UK and Essex politics from a viewpoint near the bottom
Friday, July 24, 2009
Fantastic win for the Conservatives with a 5000 Labour majority turned into a 7000+ Conservative majority; but what does it mean? The talking heads have been at it all day, with Labour spinning that 'yes it was bad for us but 2000 fewer people voted Tory than in 2005 you know' and the BBC going long on Ian Gibson's treatment by Labour over expenses as an overwhelming local factor. This is an attempt to create the impression that this result doesn't really matter in the grand scheme of things and that a general election is a totally different animal. Well, if all of the opinion polls didn't show a substantial Conservative lead then they may have a point, but the polls are consistent and they don't. A lot of the things being dwelled over are irrelevant. Turnout is lower in by-elections so absolute numbers are meaningless. Likewise, local factors only go so far, especially a local MP's or ex-MP's personal popularity, which is always over-estimated by the political professionals. Ian Gibson may have been a fine MP, but that probably equated to no more than 1000 votes maximum when weighed against the main issues that decide the majority of votes. Here it is: people largely vote based on their own world, and that means employment, education, health and other things that directly impinge upon them. Right now the big issue is the recession and the reaction to that. Most people think that the Conservatives are being straight with them and are better qualified to run the economy. That is the key reason for the current Conservative place in the polls and the result in Norwich. So, no comfort for Gordon Brown. Labour lost because of the big picture, not the political microcosm of one constituency and that means that this result is a good indicator for a general election.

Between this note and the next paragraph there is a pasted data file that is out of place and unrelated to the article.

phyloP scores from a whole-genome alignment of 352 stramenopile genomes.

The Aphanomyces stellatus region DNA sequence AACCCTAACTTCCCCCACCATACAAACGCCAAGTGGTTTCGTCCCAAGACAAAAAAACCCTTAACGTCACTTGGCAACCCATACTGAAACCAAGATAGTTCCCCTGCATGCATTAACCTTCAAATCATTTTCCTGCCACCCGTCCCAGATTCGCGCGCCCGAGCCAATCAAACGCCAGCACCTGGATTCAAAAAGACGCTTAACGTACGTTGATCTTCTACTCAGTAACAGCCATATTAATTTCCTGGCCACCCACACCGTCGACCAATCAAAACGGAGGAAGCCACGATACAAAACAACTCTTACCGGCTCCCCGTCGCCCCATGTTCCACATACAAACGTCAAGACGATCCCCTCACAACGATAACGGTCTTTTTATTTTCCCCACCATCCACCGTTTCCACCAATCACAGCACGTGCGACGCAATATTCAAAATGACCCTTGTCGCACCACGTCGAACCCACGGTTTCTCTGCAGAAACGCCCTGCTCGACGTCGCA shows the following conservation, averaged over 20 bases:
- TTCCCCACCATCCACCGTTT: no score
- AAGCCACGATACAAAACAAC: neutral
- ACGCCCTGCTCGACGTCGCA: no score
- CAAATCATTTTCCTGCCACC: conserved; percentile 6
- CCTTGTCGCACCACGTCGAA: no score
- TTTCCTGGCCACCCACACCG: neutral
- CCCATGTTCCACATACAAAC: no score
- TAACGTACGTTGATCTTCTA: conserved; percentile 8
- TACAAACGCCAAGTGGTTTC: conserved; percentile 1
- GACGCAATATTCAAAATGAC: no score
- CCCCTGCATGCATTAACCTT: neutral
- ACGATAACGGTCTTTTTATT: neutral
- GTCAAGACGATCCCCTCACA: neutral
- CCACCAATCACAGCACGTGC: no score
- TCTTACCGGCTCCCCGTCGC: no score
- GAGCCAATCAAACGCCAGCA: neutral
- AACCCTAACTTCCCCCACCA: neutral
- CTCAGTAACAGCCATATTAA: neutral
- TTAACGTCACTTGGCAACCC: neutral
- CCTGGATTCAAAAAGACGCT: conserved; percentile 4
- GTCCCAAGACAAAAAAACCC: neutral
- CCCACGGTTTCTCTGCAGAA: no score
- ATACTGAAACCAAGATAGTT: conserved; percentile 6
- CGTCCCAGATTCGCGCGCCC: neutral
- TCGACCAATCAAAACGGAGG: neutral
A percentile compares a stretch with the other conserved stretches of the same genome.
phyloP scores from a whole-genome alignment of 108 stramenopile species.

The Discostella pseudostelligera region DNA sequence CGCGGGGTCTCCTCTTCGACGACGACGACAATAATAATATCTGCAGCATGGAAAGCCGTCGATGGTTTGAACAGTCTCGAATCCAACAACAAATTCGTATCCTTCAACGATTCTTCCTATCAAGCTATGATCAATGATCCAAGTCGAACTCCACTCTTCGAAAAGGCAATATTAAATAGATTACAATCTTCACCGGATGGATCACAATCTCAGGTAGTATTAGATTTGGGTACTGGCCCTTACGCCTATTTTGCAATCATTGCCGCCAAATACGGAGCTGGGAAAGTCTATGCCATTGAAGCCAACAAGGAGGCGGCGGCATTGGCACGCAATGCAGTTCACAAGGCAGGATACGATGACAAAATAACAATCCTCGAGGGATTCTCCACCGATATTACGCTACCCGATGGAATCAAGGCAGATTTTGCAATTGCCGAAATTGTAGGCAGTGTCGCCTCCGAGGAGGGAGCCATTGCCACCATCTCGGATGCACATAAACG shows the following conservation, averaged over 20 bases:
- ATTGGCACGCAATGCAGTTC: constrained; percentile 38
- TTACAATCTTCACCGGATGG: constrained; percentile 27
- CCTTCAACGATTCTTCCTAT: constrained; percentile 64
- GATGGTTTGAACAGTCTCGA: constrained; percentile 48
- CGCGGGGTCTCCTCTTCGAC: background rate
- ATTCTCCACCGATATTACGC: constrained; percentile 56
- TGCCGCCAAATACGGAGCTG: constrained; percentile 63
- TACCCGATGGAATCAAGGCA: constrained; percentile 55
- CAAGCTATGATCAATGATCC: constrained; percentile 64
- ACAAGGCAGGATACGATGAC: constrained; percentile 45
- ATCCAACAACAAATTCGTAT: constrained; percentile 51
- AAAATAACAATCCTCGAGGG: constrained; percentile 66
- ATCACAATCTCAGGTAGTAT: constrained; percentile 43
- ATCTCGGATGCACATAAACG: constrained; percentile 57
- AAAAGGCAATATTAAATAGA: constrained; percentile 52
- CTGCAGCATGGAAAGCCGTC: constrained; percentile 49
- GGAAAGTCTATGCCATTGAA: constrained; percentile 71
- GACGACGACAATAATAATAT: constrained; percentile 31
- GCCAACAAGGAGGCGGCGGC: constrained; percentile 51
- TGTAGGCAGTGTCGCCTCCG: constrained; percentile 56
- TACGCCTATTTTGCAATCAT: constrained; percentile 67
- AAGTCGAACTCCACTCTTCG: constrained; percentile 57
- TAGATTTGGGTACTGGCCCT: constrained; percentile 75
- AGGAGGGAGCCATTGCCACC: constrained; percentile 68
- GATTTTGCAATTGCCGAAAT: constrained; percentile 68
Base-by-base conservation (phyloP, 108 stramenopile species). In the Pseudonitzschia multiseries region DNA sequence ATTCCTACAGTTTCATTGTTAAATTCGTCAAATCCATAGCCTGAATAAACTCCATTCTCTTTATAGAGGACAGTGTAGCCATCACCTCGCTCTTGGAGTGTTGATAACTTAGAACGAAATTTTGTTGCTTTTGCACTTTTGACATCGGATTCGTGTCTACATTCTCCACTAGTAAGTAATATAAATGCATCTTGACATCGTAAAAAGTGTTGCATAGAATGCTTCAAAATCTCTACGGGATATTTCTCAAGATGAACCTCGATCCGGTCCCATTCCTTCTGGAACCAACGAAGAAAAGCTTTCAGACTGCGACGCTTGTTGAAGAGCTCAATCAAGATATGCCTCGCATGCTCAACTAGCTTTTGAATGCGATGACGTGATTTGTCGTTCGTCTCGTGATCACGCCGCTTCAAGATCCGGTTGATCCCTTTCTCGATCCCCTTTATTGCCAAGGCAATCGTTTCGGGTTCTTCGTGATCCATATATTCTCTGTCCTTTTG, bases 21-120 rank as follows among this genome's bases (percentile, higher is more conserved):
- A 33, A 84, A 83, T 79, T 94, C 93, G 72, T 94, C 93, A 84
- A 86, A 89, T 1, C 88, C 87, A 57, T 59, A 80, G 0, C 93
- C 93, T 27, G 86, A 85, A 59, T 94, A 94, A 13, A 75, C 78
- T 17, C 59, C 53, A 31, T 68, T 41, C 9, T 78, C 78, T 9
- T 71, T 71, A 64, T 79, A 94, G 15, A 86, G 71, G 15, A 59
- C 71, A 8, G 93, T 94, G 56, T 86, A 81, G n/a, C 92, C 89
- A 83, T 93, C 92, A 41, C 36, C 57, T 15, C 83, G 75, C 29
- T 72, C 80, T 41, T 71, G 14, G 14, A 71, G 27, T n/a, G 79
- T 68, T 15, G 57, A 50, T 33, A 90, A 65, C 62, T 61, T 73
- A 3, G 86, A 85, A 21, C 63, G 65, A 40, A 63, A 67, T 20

I think that Philip Collins in The Times summed up Labour's prospects the best: